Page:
It was a long evening. The Bright Hour extended well past ten o’clock, by which time a straggling group of sailors off ships in dock and a couple of young women who might have had any number of reasons for being on the Moor on such a cold night had allowed themselves to be encouraged inside to sit huddled together in pews with their mugs of tea while chapel elders took turns in reading them accounts of those who had turned away from the Lord, only to realise, at the eleventh hour, the error of their ways. At one point one of the women, who had possibly imbibed more than tea before she arrived, burst into noisy sobs and needed to be comforted but the sailors, most of whom did not, it seemed to Ida, speak English, appeared unmoved.
Ida was kept busy refilling her teapot from the hissing gas urn to warm the chilled hands and stomachs of those who stood in wait in the lobby and was exhausted long before it was decided they should stop for the night.
“I’m certain there will be others next week, when word gets around.” Ethel Drage relaxed her compressed lips enough to give what counted for her as a smile. “Brother’s waiting out front,” she added as she started to gather hymn books.
It was no good protesting; not with so many members of the congregation within earshot. Also she would need to pass the Seven Stars on the far side of the Moor, outside which clusters of men who had certainly not been attracted into the chapel were still gathered, some shouting and guffawing and one younger group scuffling drunkenly with one another.
It was no place for a respectable woman on her own and she was forced to smile gratefully at Arnold and accept his arm.
At least, at this time of night, there was no question of him inviting himself in.
“Connie’s mother’s unwell. She won’t be in today but I’ll sit with you when I’ve finished downstairs.”
Although when would that be, she wondered, as she made out the grocery list, collected from the outdoor larder the ingredients for a cheese and licky pie for Mrs Badcock, who was not above removing eggs or portions of cheese or butter for her own family’s use, and gave a cursory dust to the dining room mantel?
Today was the day for changing her mother’s library books, she had intended to make a sponge cake in case of visitors, since Mrs Badcock’s cakes were close to inedible, the sewing pile had reached almost the height of the table and her mother’s bed linen must, Connie had said yesterday, be changed once again.
She removed her mother’s tray, its contents barely touched, and held out her robe.
“There’s blue sky over Carn Brea,” she told her, although this was somewhat obscured by the smoke and steam from the stacks over towards Pool. “If you sit out for a while, I’ll tidy your bed and make it comfy for you.”
Her mother continued to lie back, eyes half shut, against her pillows, picking with one hand at a loose thread on her coverlet.
“Please Mama. Then I can read to you – there’s a new copy of the Women’s Home Journal.” Of which Father did not approve but Connie said how much her mother enjoyed it. “Please Mama.” Faith put out a hand to tidy her mother’s hair, which lay loose about her pillows.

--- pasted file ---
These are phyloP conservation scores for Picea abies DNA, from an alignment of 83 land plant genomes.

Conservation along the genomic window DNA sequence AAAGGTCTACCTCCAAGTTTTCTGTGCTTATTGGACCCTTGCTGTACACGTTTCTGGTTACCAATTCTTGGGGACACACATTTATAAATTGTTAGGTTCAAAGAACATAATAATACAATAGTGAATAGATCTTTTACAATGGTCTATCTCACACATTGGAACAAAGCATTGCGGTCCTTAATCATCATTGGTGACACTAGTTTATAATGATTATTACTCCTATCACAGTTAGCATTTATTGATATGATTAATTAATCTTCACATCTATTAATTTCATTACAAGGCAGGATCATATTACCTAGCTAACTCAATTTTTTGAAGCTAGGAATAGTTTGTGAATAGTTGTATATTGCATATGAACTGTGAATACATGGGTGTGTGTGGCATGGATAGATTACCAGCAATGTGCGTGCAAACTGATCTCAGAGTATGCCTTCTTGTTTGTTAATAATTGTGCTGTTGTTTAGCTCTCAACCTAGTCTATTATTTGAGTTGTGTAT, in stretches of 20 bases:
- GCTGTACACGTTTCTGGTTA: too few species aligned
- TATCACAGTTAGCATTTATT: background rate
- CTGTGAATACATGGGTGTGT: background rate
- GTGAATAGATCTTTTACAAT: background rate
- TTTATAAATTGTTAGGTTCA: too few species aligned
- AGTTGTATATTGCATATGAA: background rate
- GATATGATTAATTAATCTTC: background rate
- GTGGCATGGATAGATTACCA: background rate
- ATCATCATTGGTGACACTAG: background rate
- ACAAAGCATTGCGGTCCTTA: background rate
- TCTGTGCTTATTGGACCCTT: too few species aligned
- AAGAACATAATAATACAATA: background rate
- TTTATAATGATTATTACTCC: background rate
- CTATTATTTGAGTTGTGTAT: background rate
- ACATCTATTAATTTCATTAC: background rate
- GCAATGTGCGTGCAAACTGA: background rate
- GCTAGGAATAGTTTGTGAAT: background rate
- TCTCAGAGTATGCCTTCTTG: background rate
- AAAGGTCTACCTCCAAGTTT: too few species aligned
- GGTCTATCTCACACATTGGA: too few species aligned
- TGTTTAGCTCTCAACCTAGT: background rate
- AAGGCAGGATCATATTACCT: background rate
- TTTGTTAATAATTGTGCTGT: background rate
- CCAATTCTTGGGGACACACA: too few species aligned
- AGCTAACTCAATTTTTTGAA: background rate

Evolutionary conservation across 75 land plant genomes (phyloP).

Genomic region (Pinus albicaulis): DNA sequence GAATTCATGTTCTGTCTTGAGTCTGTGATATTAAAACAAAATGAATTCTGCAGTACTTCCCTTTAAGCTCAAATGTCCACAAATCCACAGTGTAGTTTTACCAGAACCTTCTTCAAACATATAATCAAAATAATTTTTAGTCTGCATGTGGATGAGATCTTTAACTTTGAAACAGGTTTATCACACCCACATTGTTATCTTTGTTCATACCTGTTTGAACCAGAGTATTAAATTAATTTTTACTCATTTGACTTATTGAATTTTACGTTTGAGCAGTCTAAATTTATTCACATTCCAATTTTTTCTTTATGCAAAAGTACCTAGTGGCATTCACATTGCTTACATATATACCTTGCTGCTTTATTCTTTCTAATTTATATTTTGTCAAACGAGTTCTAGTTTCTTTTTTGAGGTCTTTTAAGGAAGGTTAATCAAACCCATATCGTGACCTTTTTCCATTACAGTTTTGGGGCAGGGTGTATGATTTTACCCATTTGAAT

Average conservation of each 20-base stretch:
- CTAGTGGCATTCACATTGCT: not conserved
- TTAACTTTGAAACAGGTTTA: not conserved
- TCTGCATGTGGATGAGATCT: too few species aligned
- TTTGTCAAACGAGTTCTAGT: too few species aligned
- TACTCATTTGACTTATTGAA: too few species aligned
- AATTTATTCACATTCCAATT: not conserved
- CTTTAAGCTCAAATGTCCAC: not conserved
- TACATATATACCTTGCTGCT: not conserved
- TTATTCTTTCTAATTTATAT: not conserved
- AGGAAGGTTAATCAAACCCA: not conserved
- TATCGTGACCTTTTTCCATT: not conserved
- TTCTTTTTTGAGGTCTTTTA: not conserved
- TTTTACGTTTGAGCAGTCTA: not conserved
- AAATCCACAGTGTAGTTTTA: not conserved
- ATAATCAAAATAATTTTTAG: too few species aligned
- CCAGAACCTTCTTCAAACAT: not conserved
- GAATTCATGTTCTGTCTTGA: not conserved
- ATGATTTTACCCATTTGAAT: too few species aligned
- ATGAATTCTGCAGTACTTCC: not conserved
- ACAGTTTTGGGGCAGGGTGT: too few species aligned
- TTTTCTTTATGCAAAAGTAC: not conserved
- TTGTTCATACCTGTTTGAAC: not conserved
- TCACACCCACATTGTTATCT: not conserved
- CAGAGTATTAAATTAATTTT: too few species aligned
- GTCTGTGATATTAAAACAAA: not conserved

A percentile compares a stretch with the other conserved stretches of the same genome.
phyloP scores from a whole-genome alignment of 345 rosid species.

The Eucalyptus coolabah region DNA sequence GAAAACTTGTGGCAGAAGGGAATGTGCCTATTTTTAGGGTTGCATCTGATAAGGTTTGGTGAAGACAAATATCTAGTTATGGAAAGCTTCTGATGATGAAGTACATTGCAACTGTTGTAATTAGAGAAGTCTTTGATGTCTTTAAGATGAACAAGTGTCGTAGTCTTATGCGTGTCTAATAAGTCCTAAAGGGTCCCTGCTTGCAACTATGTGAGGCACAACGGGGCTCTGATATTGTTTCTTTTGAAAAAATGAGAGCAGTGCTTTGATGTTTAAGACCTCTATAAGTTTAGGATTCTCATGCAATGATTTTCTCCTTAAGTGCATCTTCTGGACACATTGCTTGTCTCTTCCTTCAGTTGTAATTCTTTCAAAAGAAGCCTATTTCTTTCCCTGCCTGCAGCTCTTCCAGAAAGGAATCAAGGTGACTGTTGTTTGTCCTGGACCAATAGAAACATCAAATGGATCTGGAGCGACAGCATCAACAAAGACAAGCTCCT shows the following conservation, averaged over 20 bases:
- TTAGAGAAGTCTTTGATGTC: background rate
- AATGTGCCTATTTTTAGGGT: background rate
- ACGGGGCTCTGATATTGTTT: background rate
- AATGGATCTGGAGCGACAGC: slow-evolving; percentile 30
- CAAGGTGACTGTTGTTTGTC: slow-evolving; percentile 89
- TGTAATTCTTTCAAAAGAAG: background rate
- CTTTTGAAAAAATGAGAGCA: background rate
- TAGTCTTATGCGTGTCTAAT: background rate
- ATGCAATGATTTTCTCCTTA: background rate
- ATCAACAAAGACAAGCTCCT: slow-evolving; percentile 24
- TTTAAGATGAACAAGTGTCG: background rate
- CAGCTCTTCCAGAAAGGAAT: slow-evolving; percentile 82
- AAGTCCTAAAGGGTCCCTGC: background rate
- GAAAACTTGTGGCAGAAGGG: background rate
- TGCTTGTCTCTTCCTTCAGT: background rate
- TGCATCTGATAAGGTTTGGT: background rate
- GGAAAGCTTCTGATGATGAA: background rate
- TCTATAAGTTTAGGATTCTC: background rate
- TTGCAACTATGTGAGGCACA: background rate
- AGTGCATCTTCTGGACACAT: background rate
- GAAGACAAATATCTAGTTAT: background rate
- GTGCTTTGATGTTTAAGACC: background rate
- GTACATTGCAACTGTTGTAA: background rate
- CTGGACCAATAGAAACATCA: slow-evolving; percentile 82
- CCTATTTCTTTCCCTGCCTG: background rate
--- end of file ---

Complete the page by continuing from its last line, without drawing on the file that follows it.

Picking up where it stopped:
“Don’t touch me!” The violence of her mother’s anger startled her so that she stepped back, hitting the bedside table, spilling the water flask and knocking over the framed photograph of John and George. “Just go away and leave me alone!”
Out on the landing, Faith stared at the closed bedroom door. Which she must have closed, since there was no-one else. And Mama’s breakfast tray, with the congealing remains of Mama’s breakfast, was somewhere behind it…
She was weeping, although it took her a while, in her confusion, to realise that this was the meaning of the dampness of her cheeks, the tightness in her throat, the heaving of her breasts above the whalebone corset it was, Elsie had told her, only right she should wear now she was grown up…
Except that she was not grown up. She was fourteen. She wanted to be at school, in a desk next to Amy and Magel, listening to Miss Millest reading the poems of John Keats, who was dying of tuberculosis and in love with Miss Fanny Brawne, whom he would never marry. (Miss Millest had told them this story many times over, always with her eyes filled with tears.) Or learning about Christopher Columbus and his journeys of discovery. Or how to divide a circle into halves or quarters and how to measure the diameter or the radius or the circumference….
She was not grown up! She was a schoolgirl, who did not want to be trapped in this house, failing to manage it and failing to care for her mother, who so obviously found her detestable…
Worse than this; she was a filthy, wicked girl who had seen and touched with her lips that warm, sour-smelling thing, about which she was not even meant to know… Who must, in some uncomprehended way, have drawn that man to force her into this vile act… Who was no better than the women who gave themselves to men for money… Who was, in fact worse, since, as Alice Pasco had said in a women’s meeting one afternoon, they had the excuse of poverty and desperation…